July 27, 2007
Shortly after our first child was born, my wife and I realized we needed to remodel our kitchen and family room to accommodate our new family focused lifestyle and our new arrival. But, like most first-time remodelers, we had no idea what we were up against.
Whether you're making cosmetic changes to improve your home's resale value or undertaking major renovations for the long haul, it's essential to plan carefully so your home doesn't turn into a bottomless money pit. Here are a few suggestions that might help:
Prioritize. List all the projects you'd like to do, such as adding a room, plumbing or wiring upgrades, kitchen or bathroom updates, painting or installing new appliances. Next, prioritize them in order of critical importance. For example, don't paint the walls first if the roof needs replacing.
Also, look for opportunities to gang-up projects: If you need to re-plumb the bathrooms, save up first so you can replace old fixtures or tiles at the same time – it'll save money in the long run.
Budget. Gather estimates for each job's or item's cost and create a chart with columns for high-, medium- and low-cost options for each line item. Always build in an extra 20 percent or more for unexpected expenses. Trust me.
For do-it-yourself projects like painting or landscaping, don't forget supplies. Where contracted labor is involved, always get three estimates – and carefully check references and business licenses before hiring anyone. Also, ask about discounts for grouping multiple projects together.
Building a budget may seem daunting, but it's best to know upfront what things cost so you're not blindsided mid-project and forced to take on debt. Practical Money Skills for Life, a free personal financial management site sponsored by Visa Inc., contains a complete guide for creating a budget you can live with, including several interactive online calculators (www.practicalmoneyskills.com/budgeting).
Financing options. Ideally, you should establish a savings plan to pay for home improvements, just as for any other major purchase. After all, borrowing means you incur not only the item's cost but interest charges as well.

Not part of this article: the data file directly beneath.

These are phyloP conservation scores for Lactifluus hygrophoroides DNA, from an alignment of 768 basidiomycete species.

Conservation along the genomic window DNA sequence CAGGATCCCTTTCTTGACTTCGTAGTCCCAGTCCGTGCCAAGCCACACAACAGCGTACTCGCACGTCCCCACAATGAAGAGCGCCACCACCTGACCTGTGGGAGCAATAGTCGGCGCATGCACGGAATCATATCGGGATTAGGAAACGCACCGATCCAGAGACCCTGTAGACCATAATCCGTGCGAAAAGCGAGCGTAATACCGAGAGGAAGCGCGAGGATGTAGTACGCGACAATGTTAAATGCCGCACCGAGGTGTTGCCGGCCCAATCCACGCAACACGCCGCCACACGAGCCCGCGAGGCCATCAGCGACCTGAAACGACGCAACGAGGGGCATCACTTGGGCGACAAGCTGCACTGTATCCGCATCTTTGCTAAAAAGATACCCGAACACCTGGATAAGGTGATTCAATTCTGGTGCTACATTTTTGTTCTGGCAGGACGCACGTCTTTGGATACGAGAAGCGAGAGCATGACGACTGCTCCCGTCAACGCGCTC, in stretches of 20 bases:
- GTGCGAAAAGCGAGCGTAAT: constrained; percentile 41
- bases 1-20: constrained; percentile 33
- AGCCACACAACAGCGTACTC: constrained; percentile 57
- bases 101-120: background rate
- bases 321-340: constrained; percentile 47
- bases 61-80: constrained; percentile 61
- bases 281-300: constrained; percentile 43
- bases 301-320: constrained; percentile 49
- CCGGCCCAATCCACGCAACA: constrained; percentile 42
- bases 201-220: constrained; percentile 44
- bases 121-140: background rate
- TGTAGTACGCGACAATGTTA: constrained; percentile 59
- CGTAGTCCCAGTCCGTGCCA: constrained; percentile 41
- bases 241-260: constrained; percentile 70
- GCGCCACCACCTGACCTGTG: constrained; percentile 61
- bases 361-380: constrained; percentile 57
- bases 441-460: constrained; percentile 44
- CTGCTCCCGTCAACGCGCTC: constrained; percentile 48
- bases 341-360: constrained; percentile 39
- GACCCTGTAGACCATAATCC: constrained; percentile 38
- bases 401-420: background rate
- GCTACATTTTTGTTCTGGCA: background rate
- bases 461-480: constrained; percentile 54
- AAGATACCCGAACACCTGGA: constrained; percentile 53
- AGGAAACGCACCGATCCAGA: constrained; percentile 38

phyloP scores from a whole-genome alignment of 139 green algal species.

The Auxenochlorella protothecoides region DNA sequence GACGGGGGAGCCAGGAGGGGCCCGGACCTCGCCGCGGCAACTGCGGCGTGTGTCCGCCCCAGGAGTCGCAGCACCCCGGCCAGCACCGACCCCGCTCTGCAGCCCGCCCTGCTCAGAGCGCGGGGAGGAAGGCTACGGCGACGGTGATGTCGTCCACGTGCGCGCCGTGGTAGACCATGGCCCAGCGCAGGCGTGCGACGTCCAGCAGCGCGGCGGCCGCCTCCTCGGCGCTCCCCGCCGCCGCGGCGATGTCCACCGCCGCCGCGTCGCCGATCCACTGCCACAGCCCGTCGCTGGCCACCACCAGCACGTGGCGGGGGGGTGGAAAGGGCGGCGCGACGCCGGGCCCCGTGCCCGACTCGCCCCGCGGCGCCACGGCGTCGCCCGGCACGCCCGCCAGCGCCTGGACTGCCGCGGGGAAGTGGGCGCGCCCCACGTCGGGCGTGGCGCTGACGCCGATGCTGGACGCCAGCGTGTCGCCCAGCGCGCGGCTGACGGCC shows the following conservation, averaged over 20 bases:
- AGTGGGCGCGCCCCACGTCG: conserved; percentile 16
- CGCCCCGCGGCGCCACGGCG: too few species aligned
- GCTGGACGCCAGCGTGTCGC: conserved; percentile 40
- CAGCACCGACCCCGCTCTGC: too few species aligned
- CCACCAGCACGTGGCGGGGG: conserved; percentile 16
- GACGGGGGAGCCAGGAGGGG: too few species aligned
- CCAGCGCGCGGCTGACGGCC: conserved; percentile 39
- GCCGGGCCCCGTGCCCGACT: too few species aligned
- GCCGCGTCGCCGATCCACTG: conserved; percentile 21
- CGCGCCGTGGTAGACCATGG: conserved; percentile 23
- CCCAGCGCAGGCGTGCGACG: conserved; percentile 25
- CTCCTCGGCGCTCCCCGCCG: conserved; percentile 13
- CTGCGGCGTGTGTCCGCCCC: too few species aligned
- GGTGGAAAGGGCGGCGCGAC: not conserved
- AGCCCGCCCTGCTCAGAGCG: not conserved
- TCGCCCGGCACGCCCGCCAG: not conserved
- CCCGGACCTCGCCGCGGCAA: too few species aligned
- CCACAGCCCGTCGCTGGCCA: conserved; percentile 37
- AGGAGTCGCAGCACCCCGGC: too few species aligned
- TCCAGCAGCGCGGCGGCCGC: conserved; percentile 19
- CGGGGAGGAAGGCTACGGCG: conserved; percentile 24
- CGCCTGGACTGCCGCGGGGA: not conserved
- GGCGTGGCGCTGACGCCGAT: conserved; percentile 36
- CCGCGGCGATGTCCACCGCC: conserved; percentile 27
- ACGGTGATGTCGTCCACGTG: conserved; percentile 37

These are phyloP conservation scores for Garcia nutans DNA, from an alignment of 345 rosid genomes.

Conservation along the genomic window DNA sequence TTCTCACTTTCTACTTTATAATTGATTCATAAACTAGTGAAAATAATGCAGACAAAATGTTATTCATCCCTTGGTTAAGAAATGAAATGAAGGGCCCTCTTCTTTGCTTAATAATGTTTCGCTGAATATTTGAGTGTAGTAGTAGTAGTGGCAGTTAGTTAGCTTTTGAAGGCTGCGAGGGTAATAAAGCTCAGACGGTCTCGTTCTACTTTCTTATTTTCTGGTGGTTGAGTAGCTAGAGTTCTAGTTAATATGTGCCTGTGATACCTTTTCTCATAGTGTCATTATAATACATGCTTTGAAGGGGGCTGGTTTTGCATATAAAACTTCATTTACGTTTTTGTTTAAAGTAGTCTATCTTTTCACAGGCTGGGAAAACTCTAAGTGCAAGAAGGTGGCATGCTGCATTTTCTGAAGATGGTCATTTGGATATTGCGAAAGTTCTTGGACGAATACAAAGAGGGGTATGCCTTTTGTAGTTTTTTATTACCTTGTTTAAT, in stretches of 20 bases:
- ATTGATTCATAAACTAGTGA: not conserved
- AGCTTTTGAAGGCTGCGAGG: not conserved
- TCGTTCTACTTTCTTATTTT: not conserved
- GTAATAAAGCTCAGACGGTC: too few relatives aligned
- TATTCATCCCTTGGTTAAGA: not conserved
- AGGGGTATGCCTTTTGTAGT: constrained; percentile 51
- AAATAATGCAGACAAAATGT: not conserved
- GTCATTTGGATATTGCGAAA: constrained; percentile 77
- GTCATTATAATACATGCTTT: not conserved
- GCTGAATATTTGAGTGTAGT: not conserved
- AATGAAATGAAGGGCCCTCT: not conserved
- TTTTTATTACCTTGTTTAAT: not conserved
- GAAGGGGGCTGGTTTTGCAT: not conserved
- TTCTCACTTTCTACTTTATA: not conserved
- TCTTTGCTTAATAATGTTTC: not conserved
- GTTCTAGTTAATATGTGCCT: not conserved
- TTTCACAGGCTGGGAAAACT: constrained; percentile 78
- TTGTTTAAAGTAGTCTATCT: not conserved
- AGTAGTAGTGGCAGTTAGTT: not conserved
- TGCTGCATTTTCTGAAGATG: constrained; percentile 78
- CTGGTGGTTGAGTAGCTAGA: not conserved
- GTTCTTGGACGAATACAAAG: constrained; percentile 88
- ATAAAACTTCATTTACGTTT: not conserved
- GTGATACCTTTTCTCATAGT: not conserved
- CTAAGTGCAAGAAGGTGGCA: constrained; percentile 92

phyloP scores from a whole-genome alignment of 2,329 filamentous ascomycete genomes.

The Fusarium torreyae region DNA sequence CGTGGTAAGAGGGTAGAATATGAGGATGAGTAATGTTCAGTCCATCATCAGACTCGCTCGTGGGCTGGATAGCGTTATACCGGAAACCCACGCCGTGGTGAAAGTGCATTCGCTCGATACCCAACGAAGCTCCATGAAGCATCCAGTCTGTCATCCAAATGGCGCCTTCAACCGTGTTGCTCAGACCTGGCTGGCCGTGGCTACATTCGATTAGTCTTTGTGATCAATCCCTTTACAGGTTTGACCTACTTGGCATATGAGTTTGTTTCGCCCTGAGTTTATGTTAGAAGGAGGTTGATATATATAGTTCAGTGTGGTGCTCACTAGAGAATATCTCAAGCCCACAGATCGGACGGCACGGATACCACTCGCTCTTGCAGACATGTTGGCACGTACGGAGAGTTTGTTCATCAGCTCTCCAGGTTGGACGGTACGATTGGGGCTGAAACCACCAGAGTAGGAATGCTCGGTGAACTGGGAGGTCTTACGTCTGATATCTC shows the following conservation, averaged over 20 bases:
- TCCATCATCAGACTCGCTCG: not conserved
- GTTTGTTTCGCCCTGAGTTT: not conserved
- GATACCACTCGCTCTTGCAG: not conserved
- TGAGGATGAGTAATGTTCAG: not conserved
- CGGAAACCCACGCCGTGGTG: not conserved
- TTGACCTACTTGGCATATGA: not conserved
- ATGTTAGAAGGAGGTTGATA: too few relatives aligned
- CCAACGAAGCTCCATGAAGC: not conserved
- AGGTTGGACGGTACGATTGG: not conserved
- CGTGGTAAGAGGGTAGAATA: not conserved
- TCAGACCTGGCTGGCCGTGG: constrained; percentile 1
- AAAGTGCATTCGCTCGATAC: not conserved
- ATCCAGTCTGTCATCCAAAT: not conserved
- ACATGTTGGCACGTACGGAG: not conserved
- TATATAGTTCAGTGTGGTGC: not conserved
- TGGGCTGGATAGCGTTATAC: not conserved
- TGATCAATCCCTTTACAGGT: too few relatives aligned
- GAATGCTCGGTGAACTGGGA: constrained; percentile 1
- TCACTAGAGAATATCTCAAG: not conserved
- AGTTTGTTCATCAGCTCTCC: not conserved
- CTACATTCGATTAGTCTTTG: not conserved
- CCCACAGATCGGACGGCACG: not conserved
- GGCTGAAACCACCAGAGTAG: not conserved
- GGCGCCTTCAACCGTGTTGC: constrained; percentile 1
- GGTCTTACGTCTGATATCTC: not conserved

If you must borrow, however, you have several options. Home equity loans and lines of credit let you use your home's equity as collateral. Both allow you to deduct the interest on up to the first $100,000 of money borrowed from your income taxes, but they also have various fees and closing costs that can eat up any tax savings.
Always consult a financial professional regarding your particular situation. Many financial advisors caution against using your home as a piggybank, and here's why: With recent real estate downturns, some people's primary mortgage and secondary loans total more than their home's value, meaning if they must sell, they risk taking a heavy loss.
Taking out a loan against your 401(k) plan or other retirement account also isn't a good idea because you lose out on the compounded earnings your savings could have made while you pay off the loan. Plus, if you lose your job or quit, you must repay it in full or pay taxes and a 10 percent penalty on the amount owing.
And finally, practice preventive maintenance by inspecting your home top-to-bottom each quarter. Finding termite damage early or fixing leaky roof tiles before water damage occurs means you'll have more to spend on that dream kitchen or custom shower.
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